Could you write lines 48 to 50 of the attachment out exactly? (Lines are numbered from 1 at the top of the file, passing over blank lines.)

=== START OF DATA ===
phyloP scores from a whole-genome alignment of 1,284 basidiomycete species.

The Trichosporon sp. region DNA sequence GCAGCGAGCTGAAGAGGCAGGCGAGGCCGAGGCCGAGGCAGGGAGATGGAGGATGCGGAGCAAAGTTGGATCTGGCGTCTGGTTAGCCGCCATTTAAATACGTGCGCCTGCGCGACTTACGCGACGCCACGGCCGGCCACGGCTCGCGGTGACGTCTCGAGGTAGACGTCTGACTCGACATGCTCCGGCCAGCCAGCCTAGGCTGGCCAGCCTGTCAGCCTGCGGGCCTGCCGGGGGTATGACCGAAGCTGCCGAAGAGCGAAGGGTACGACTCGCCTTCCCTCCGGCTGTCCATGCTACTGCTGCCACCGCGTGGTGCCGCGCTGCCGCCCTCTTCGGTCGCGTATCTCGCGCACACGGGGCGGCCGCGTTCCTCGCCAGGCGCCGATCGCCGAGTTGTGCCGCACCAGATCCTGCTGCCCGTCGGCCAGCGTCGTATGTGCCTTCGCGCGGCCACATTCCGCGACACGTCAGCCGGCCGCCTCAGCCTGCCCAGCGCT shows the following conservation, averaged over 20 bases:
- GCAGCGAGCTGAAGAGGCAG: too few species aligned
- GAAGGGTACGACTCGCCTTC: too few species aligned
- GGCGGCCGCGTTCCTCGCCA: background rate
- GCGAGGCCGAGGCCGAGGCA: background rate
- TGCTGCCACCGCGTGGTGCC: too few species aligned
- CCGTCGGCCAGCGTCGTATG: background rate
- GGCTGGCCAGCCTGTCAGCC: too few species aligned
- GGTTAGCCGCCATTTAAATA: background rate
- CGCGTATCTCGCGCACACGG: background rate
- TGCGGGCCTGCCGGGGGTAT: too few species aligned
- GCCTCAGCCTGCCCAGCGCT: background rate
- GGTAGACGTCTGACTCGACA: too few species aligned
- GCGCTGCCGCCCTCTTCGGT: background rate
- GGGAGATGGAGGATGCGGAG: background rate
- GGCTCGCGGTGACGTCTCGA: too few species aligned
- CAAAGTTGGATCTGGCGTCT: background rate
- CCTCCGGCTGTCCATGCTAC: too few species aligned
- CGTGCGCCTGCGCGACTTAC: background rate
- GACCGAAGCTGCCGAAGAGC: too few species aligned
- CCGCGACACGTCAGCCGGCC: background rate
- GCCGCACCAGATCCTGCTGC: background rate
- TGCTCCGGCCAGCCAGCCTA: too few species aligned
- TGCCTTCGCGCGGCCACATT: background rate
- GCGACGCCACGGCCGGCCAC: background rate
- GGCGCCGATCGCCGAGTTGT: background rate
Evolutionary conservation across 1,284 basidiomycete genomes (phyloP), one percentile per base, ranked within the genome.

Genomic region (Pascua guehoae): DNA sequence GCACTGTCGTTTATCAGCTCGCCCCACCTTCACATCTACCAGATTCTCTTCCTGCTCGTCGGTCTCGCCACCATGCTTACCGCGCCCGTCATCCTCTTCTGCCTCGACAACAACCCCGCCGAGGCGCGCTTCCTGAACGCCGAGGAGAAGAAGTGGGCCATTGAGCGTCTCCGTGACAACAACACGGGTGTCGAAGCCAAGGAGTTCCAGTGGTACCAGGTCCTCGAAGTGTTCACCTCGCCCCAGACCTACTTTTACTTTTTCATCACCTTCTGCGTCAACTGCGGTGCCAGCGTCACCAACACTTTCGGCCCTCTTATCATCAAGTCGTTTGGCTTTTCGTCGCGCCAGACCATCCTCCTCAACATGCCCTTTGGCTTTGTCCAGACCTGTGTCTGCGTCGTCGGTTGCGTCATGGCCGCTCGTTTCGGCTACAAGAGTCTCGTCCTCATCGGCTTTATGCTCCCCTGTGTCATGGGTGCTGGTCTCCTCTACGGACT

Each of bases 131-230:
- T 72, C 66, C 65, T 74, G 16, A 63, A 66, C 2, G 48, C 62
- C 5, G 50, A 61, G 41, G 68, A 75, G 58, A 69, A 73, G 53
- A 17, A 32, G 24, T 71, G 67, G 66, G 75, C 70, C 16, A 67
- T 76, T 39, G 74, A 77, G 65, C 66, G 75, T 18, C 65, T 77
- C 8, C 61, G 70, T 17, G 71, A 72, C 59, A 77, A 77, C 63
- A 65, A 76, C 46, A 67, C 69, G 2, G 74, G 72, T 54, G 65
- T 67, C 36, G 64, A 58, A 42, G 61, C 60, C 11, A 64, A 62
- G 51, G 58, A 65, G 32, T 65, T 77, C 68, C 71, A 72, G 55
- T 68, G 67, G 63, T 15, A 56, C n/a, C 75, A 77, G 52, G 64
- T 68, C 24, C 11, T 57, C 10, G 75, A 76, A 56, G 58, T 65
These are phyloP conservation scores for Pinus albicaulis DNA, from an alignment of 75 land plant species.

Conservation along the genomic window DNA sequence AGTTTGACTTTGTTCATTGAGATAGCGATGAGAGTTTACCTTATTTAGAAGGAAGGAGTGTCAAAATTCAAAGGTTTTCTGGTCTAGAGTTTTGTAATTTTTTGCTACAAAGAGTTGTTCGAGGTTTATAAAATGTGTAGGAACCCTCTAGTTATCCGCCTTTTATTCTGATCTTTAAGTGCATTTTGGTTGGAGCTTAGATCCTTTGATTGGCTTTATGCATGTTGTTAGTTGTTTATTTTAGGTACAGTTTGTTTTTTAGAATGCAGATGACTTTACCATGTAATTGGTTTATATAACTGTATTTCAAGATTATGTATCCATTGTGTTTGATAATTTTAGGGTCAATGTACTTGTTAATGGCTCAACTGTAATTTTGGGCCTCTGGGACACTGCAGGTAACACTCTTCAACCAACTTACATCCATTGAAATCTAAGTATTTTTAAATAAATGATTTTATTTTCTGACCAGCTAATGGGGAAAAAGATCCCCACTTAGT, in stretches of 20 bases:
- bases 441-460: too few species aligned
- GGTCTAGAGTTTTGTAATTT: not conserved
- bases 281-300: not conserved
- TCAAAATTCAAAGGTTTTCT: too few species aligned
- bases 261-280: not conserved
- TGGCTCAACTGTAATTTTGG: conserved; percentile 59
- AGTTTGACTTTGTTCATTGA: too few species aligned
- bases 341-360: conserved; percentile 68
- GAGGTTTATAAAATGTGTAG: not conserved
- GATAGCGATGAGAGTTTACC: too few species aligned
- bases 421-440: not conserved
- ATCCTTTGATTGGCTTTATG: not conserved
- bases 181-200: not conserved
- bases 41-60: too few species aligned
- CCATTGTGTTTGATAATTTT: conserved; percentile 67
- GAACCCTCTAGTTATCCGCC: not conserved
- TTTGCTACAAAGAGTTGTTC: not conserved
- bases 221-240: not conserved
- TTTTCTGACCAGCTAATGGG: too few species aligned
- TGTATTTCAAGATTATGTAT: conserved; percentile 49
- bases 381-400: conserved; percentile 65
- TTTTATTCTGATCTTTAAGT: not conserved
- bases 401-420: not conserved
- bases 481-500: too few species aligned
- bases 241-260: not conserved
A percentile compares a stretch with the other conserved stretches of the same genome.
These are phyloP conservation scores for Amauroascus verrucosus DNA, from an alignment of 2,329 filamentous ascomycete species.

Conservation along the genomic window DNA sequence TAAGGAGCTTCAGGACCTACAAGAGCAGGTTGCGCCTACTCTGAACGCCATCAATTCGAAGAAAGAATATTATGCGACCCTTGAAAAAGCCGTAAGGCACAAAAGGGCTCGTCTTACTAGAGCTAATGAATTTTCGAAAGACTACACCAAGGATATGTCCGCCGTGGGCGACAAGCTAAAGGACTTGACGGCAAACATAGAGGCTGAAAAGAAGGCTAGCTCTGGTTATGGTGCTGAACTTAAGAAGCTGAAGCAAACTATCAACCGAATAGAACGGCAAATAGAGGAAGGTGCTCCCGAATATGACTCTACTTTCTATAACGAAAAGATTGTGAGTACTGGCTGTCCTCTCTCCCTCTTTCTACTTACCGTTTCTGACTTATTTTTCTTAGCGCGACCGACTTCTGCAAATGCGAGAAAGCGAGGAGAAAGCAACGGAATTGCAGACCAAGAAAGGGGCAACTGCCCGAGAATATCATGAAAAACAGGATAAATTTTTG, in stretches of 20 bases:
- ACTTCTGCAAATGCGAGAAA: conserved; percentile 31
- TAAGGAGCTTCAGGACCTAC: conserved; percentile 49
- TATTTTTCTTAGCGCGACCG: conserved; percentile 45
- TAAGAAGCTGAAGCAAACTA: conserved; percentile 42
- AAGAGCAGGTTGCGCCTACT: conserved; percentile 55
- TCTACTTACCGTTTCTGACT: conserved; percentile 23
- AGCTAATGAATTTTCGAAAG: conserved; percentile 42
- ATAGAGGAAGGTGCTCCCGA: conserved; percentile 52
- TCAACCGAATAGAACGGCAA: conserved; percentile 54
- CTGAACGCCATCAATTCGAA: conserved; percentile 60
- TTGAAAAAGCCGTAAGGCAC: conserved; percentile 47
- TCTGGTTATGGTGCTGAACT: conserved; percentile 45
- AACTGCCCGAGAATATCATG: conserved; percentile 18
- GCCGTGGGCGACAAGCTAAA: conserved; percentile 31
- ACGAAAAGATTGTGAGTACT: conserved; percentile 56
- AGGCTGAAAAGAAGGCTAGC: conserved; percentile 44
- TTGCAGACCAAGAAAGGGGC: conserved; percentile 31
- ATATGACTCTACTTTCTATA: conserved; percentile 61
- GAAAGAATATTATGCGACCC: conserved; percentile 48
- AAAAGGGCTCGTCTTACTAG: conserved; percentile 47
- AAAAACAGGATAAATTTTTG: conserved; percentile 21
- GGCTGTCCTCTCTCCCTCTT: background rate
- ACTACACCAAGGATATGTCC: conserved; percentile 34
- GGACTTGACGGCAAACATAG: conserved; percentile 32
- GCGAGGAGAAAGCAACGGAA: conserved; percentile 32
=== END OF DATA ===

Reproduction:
- TGGCTCAACTGTAATTTTGG: conserved; percentile 59
- AGTTTGACTTTGTTCATTGA: too few species aligned
- bases 341-360: conserved; percentile 68